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The Technology 202

A newsletter briefing on the intersection of technology and politics.

Musk is waging war on Apple. Republicans are joining in.

The Technology 202

A newsletter briefing on the intersection of technology and politics.

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Below: A top Senate Democrat asks cryptocurrency exchanges for more information in the wake of the FTX collapse, and Google and iHeartMedia settle a case with the FTC and state attorneys general over allegedly deceptive ads. First:

Musk is waging war on Apple. Republicans are joining in.

New Twitter owner Elon Musk escalated his attacks against Apple on Monday, accusing the tech giant of scaling back advertising on the platform and of threatening to pull it from its App Store.

Joining him in his battle against the behemoth? Congressional Republicans. 

In a flurry of tweets, Musk questioned whether Apple hates “free speech” for “mostly” halting its Twitter advertising, accused the company of censoring developers and likened the tech giant’s grip on the app store market to a monopoly.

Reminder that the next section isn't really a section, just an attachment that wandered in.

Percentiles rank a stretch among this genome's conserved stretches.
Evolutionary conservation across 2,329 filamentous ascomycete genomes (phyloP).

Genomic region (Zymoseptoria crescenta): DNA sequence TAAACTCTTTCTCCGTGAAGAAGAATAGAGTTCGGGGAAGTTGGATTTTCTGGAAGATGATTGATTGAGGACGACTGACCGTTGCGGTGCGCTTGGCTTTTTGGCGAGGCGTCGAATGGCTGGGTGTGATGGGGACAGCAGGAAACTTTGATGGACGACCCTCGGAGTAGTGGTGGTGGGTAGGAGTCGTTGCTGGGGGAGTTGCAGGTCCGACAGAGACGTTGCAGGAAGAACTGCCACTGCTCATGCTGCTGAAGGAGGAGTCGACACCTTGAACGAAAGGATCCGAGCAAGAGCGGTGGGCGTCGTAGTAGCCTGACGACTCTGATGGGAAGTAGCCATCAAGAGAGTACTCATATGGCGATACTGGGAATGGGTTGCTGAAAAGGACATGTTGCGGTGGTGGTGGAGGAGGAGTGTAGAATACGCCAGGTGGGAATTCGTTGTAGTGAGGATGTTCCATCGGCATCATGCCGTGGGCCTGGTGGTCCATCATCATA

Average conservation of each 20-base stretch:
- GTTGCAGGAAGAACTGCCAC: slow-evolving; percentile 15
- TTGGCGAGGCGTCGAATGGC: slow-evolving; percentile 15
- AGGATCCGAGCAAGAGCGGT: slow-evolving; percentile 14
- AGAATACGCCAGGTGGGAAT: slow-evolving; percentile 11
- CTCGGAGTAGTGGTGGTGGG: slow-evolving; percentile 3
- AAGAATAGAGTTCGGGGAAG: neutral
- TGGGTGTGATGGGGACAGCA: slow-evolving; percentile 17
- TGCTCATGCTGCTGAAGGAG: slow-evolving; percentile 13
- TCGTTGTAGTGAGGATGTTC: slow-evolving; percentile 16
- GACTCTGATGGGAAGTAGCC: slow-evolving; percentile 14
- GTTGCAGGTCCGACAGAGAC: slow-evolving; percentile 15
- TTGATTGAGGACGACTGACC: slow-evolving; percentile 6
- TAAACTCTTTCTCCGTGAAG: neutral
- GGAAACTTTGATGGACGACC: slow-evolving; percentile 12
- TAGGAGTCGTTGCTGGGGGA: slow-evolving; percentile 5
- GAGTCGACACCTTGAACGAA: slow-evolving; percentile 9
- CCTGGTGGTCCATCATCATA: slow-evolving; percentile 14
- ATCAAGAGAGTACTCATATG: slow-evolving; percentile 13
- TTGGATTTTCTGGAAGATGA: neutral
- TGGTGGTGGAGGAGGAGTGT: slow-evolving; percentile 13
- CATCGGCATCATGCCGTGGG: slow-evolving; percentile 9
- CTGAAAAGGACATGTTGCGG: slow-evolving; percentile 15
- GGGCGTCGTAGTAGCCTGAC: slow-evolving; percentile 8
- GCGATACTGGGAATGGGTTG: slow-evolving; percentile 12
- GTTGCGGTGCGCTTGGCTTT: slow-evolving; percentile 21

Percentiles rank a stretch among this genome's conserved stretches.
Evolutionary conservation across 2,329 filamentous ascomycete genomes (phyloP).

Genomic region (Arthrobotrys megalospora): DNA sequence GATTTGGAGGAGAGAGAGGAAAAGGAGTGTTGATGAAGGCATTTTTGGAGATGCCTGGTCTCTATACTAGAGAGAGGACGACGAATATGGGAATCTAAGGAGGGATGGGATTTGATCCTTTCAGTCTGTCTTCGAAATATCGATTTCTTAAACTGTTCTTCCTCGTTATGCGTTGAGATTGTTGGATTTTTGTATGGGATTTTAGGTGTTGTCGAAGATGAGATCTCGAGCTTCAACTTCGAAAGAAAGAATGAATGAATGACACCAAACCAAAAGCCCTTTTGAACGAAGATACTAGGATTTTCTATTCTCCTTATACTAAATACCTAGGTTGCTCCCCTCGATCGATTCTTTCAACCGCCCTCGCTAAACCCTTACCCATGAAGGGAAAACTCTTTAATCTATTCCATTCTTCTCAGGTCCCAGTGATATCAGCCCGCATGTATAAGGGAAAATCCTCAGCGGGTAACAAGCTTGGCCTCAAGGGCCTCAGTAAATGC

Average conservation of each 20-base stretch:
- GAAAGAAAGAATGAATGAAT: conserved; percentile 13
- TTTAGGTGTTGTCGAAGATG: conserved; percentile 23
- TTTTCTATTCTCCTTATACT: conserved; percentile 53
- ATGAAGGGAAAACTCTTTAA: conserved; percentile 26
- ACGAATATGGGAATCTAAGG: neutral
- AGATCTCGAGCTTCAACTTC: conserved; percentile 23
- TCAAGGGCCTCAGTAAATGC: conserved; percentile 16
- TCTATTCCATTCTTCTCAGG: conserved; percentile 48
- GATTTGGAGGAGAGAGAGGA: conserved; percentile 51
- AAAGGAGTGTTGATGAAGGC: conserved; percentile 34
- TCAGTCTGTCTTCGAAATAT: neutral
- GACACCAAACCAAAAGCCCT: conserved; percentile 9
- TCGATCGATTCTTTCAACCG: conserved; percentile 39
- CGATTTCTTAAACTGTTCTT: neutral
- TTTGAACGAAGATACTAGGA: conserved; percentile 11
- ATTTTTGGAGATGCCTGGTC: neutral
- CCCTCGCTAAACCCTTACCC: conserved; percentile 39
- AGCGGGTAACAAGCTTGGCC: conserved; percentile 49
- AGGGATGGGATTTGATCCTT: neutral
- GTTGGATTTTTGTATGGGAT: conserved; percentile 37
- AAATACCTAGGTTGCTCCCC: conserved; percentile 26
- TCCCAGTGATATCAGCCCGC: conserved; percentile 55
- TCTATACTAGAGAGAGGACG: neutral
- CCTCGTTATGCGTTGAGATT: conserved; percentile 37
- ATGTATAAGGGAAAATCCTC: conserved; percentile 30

Musk also claimed Apple had “threatened to withhold Twitter from its App Store” without explanation and sharply criticized the 30 percent commission fee it takes from many developers. By doing so, Musk waged war on Twitter’s top advertiser, as my colleagues Cat Zakrzewski, Faiz Siddiqui and Jeremy B. Merrill reported

Apple did not return a request for comment. But when asked about the prospect of removing Twitter from the Apple App Store in a Nov. 15 interview, CEO Tim Cook replied, “They say that they are going to continue to moderate and so … I count on them to do that.”

Musk’s tweets resonated with Republicans on Capitol Hill, who hammered Apple last year for suspending right-leaning social network Parler over concerns about its content moderation efforts and some of whom have backed bills to rein in the tech giant’s app store practices.

Sen. Mike Lee (Utah), the top Republican on the Senate’s antitrust subcommittee, called Apple’s purported threat to yank Twitter “unacceptable” and said it “makes the case for the Open App Markets Act.”

The proposal, which has advanced out of committee in the House and Senate but has yet to clear either chamber, would prohibit major app store providers from requiring that developers carry their payment processing systems and from giving their own apps preferential treatment. 

Sen. Marsha Blackburn (Tenn.), the lead Republican sponsor of the bill in the chamber, said in a statement to The Technology 202 that “Apple’s alleged threat to remove Twitter from its App Store further proves we must rein in big tech.”